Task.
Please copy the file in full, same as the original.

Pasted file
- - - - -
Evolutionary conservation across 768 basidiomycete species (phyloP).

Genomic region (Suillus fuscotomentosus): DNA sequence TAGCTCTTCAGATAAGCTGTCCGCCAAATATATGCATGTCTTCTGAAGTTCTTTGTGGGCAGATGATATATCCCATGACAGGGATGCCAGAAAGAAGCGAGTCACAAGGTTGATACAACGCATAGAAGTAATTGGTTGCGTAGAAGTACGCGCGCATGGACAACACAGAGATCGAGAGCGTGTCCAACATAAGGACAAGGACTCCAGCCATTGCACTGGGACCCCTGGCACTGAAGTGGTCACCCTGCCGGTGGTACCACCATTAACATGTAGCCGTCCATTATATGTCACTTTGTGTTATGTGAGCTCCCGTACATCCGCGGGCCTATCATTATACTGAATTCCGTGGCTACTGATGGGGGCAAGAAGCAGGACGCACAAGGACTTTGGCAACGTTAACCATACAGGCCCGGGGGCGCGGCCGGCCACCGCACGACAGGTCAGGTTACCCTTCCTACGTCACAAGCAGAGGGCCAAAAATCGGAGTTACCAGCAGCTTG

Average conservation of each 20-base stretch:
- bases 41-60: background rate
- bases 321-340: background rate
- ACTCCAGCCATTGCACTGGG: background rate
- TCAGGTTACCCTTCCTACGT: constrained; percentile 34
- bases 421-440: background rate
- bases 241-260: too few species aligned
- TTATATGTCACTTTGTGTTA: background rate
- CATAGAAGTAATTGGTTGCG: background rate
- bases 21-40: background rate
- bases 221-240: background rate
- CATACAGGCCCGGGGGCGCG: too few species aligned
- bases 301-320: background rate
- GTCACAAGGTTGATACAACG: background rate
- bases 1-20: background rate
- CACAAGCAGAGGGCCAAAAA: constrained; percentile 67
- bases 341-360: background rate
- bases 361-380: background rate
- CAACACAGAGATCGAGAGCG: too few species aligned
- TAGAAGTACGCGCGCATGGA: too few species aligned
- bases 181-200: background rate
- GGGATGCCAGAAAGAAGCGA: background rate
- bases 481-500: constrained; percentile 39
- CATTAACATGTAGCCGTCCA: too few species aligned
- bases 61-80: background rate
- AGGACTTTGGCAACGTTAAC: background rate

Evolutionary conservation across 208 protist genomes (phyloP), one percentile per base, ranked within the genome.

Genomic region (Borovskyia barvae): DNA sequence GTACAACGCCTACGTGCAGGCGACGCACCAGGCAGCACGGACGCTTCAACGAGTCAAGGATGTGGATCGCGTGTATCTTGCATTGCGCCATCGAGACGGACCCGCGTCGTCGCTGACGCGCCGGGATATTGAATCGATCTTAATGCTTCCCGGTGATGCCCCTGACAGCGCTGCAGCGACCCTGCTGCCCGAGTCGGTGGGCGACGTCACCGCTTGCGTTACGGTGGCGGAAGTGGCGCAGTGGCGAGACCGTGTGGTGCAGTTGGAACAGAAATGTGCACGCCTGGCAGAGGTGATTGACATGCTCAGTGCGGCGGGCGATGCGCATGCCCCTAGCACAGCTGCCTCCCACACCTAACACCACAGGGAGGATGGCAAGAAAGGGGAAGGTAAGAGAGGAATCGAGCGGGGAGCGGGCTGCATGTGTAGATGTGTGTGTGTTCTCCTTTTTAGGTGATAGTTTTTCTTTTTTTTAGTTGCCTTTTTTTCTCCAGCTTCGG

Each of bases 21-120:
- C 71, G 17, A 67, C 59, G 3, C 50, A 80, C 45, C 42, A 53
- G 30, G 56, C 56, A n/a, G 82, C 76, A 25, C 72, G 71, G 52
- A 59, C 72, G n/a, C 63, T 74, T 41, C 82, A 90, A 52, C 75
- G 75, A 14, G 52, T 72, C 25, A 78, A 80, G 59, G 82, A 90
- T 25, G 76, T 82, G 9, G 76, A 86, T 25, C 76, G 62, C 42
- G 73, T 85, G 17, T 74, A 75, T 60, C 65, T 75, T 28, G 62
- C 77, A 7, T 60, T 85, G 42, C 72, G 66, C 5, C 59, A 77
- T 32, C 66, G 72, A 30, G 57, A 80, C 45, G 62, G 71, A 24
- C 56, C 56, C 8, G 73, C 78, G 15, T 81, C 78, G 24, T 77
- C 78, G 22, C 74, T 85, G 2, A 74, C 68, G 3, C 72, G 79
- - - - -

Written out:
Evolutionary conservation across 768 basidiomycete species (phyloP).

Genomic region (Suillus fuscotomentosus): DNA sequence TAGCTCTTCAGATAAGCTGTCCGCCAAATATATGCATGTCTTCTGAAGTTCTTTGTGGGCAGATGATATATCCCATGACAGGGATGCCAGAAAGAAGCGAGTCACAAGGTTGATACAACGCATAGAAGTAATTGGTTGCGTAGAAGTACGCGCGCATGGACAACACAGAGATCGAGAGCGTGTCCAACATAAGGACAAGGACTCCAGCCATTGCACTGGGACCCCTGGCACTGAAGTGGTCACCCTGCCGGTGGTACCACCATTAACATGTAGCCGTCCATTATATGTCACTTTGTGTTATGTGAGCTCCCGTACATCCGCGGGCCTATCATTATACTGAATTCCGTGGCTACTGATGGGGGCAAGAAGCAGGACGCACAAGGACTTTGGCAACGTTAACCATACAGGCCCGGGGGCGCGGCCGGCCACCGCACGACAGGTCAGGTTACCCTTCCTACGTCACAAGCAGAGGGCCAAAAATCGGAGTTACCAGCAGCTTG

Average conservation of each 20-base stretch:
- bases 41-60: background rate
- bases 321-340: background rate
- ACTCCAGCCATTGCACTGGG: background rate
- TCAGGTTACCCTTCCTACGT: constrained; percentile 34
- bases 421-440: background rate
- bases 241-260: too few species aligned
- TTATATGTCACTTTGTGTTA: background rate
- CATAGAAGTAATTGGTTGCG: background rate
- bases 21-40: background rate
- bases 221-240: background rate
- CATACAGGCCCGGGGGCGCG: too few species aligned
- bases 301-320: background rate
- GTCACAAGGTTGATACAACG: background rate
- bases 1-20: background rate
- CACAAGCAGAGGGCCAAAAA: constrained; percentile 67
- bases 341-360: background rate
- bases 361-380: background rate
- CAACACAGAGATCGAGAGCG: too few species aligned
- TAGAAGTACGCGCGCATGGA: too few species aligned
- bases 181-200: background rate
- GGGATGCCAGAAAGAAGCGA: background rate
- bases 481-500: constrained; percentile 39
- CATTAACATGTAGCCGTCCA: too few species aligned
- bases 61-80: background rate
- AGGACTTTGGCAACGTTAAC: background rate

Evolutionary conservation across 208 protist genomes (phyloP), one percentile per base, ranked within the genome.

Genomic region (Borovskyia barvae): DNA sequence GTACAACGCCTACGTGCAGGCGACGCACCAGGCAGCACGGACGCTTCAACGAGTCAAGGATGTGGATCGCGTGTATCTTGCATTGCGCCATCGAGACGGACCCGCGTCGTCGCTGACGCGCCGGGATATTGAATCGATCTTAATGCTTCCCGGTGATGCCCCTGACAGCGCTGCAGCGACCCTGCTGCCCGAGTCGGTGGGCGACGTCACCGCTTGCGTTACGGTGGCGGAAGTGGCGCAGTGGCGAGACCGTGTGGTGCAGTTGGAACAGAAATGTGCACGCCTGGCAGAGGTGATTGACATGCTCAGTGCGGCGGGCGATGCGCATGCCCCTAGCACAGCTGCCTCCCACACCTAACACCACAGGGAGGATGGCAAGAAAGGGGAAGGTAAGAGAGGAATCGAGCGGGGAGCGGGCTGCATGTGTAGATGTGTGTGTGTTCTCCTTTTTAGGTGATAGTTTTTCTTTTTTTTAGTTGCCTTTTTTTCTCCAGCTTCGG

Each of bases 21-120:
- C 71, G 17, A 67, C 59, G 3, C 50, A 80, C 45, C 42, A 53
- G 30, G 56, C 56, A n/a, G 82, C 76, A 25, C 72, G 71, G 52
- A 59, C 72, G n/a, C 63, T 74, T 41, C 82, A 90, A 52, C 75
- G 75, A 14, G 52, T 72, C 25, A 78, A 80, G 59, G 82, A 90
- T 25, G 76, T 82, G 9, G 76, A 86, T 25, C 76, G 62, C 42
- G 73, T 85, G 17, T 74, A 75, T 60, C 65, T 75, T 28, G 62
- C 77, A 7, T 60, T 85, G 42, C 72, G 66, C 5, C 59, A 77
- T 32, C 66, G 72, A 30, G 57, A 80, C 45, G 62, G 71, A 24
- C 56, C 56, C 8, G 73, C 78, G 15, T 81, C 78, G 24, T 77
- C 78, G 22, C 74, T 85, G 2, A 74, C 68, G 3, C 72, G 79